http://arstechnica.com/information-technology/2014/01/two-thirds-of-americans-surf-the-web-at-less-than-10mbps

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locoJoe

I live in Ohio. I pay for a 15Mbps connection. I typically get a little more than that(about 18Mbps). Anyways I am all over the WWW and Usenet at the same time. Streaming this and DLing that, playing games - the kid is skyping with her girlfriends bla bla bla. All while me and my daughter both watch netflix(seperatly but at the same time on 2 devices). We have -ZERO- problems. My point is if it was JUST ME(1 person) 7-10 Mbps connection would be fine so why have a 50 or 100 Mbps or greater connection? Un;less you have a huge family or something going on out of the ordinary. I know it might shave a few minutes off a DL to have a 100Mbps connection but I usually have so many other things going on online that I never just sit and wait for my DLs to finish. Usually they have finished long before I am ready to f**k with them. Money doesnt grow on trees ya know? Bandwidth wasted = $$$ wasted.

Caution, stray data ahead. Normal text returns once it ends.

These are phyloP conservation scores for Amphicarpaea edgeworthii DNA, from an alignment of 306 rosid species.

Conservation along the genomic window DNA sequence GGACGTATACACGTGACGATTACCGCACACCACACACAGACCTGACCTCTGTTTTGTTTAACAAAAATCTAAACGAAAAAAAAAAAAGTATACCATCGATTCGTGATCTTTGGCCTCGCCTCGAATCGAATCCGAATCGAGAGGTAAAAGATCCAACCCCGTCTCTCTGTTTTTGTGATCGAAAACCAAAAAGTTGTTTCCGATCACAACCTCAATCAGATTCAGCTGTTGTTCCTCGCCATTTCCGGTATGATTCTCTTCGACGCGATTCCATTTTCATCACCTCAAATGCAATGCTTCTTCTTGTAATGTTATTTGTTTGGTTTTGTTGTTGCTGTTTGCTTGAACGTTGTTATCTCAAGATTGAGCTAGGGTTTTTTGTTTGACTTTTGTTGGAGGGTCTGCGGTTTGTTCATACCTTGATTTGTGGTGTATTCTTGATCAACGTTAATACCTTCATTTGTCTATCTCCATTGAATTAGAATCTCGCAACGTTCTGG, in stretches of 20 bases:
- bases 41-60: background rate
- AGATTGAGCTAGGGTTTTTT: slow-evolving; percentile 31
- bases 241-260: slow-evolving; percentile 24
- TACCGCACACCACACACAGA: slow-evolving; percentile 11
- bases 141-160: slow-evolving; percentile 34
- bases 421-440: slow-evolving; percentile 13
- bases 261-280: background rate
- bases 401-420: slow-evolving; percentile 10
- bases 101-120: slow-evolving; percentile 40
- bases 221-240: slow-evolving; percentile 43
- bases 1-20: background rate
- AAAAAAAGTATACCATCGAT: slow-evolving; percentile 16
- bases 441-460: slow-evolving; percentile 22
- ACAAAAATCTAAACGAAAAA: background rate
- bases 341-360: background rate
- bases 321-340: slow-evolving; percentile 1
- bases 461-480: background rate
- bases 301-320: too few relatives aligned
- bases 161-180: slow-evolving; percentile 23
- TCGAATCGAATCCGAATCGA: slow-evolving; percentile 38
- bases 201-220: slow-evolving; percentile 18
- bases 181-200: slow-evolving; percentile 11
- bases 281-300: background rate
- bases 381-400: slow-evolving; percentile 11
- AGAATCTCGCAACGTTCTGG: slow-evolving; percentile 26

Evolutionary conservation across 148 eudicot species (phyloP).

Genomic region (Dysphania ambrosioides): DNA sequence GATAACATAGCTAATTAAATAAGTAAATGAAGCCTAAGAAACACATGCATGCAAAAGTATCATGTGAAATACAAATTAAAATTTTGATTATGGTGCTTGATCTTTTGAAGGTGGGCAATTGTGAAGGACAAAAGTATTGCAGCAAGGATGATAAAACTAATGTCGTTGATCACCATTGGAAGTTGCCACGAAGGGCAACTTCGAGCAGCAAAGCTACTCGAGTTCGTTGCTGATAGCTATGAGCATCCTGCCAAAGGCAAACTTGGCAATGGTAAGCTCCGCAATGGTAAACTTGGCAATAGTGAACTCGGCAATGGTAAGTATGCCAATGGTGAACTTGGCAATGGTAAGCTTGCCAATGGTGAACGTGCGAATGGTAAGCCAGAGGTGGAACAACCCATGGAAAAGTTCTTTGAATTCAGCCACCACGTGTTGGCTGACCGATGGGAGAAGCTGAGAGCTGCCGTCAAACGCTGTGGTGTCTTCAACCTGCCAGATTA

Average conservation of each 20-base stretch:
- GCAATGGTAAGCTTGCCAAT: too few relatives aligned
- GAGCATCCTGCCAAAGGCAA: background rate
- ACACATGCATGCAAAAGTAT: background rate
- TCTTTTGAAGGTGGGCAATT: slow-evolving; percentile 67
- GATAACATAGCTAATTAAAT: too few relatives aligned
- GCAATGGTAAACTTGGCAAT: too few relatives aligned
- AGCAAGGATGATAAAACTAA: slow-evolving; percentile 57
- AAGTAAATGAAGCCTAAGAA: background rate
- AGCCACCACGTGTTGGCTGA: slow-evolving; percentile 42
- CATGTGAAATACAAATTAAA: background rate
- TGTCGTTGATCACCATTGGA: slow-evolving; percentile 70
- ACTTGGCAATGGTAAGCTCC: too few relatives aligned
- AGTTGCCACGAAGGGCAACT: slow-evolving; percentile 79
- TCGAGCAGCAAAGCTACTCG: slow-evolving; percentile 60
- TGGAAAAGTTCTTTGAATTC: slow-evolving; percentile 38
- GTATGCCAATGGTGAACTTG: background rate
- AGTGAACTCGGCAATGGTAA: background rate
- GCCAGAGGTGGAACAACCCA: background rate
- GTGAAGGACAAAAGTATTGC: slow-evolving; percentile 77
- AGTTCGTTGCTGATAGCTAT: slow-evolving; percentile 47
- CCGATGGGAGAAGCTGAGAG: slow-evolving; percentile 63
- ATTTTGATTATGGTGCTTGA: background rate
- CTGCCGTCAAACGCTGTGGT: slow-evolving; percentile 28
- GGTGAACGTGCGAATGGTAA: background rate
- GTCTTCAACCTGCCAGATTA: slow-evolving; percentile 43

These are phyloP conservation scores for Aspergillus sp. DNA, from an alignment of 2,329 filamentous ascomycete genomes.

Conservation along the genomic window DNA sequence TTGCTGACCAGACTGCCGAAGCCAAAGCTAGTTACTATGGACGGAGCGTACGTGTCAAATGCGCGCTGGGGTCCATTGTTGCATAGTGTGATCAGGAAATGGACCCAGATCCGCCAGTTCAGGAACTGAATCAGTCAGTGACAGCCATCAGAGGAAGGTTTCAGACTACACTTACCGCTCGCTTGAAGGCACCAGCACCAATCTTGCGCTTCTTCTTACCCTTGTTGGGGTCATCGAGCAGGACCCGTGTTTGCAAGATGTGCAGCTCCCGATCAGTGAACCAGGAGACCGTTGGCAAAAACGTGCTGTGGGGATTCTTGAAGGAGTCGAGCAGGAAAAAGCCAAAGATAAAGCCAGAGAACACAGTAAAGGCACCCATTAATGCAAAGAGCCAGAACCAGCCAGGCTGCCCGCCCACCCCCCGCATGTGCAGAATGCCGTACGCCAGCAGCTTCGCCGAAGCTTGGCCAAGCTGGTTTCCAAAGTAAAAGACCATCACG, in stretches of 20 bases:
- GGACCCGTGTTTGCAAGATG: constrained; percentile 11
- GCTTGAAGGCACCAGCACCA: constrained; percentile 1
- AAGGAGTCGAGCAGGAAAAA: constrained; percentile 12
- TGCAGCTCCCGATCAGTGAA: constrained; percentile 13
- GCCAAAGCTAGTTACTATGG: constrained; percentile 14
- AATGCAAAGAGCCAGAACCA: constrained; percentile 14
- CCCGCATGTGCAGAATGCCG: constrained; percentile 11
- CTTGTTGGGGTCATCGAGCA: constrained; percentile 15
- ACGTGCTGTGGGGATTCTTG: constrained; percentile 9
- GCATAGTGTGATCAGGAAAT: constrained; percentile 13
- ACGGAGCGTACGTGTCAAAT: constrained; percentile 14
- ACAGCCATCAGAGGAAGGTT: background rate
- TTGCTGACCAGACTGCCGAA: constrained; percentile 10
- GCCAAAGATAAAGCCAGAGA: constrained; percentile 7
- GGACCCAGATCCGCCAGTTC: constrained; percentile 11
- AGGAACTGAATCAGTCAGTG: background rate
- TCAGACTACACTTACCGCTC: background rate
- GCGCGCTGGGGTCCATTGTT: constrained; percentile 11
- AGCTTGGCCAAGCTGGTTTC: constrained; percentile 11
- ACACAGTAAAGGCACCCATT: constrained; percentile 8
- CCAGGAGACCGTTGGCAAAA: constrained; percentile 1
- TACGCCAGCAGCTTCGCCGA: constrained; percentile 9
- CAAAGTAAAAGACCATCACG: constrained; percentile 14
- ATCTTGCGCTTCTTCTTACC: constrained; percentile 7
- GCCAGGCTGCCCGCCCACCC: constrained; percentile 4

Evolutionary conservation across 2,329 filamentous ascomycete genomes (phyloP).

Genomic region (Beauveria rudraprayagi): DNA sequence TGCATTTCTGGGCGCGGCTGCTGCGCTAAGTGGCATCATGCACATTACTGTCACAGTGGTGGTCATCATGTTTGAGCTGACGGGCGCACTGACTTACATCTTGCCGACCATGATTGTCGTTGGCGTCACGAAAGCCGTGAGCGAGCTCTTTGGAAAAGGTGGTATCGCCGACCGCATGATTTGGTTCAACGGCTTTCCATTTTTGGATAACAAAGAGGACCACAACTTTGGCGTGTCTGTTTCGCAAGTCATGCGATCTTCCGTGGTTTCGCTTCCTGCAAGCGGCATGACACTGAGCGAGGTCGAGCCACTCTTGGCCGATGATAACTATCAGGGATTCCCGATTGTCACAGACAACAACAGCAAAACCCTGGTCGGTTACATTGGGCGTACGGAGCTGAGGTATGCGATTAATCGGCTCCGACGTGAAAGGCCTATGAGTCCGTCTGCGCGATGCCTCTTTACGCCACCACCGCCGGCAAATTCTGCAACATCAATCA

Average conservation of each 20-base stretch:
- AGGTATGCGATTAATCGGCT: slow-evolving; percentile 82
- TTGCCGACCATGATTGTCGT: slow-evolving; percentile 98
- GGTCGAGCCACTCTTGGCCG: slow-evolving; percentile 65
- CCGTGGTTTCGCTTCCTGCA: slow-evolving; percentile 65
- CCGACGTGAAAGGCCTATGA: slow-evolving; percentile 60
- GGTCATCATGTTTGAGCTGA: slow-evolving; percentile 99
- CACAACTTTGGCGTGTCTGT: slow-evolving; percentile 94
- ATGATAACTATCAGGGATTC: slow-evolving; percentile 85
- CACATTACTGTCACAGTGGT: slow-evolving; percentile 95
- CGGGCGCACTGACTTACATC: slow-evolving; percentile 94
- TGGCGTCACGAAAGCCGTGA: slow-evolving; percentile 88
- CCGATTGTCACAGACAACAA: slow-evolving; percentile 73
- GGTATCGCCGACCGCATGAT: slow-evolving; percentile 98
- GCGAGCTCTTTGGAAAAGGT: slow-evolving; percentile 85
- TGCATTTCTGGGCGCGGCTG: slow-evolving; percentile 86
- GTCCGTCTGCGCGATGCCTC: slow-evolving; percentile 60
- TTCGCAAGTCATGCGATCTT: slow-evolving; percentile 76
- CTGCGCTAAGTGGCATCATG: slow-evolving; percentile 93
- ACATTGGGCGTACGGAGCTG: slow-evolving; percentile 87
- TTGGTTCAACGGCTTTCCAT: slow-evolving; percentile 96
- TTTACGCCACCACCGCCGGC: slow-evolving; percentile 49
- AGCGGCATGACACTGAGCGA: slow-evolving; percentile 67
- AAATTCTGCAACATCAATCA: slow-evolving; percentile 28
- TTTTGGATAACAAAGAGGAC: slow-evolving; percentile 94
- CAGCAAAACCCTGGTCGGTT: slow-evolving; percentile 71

Edited by locoJoe

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mike.mt

Thanks for the info Turk.......

I agree with locoJoe too, that its pointless shelving out money to an ISP on bandwidth that is not required. If my understanding of Turk's post is correct, he's not knocking State side internet users connection speed choice, just displaying stats gathered from the report...

For users that require efficient VPN, FTP etc. services...Go for the best up / down bandwidth that suits your pocket & needs. :)

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jtmulc

I have all of 3 Mbps :(

I have a whopping 1 Mbps, but it's free.

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Beamslider

I have 25 Mbps down and 6 Mbps up; pretty much get that or a little above when running speed tests.....It is far more than I need by a long shot but what came with the cable package.

Edited by Beamslider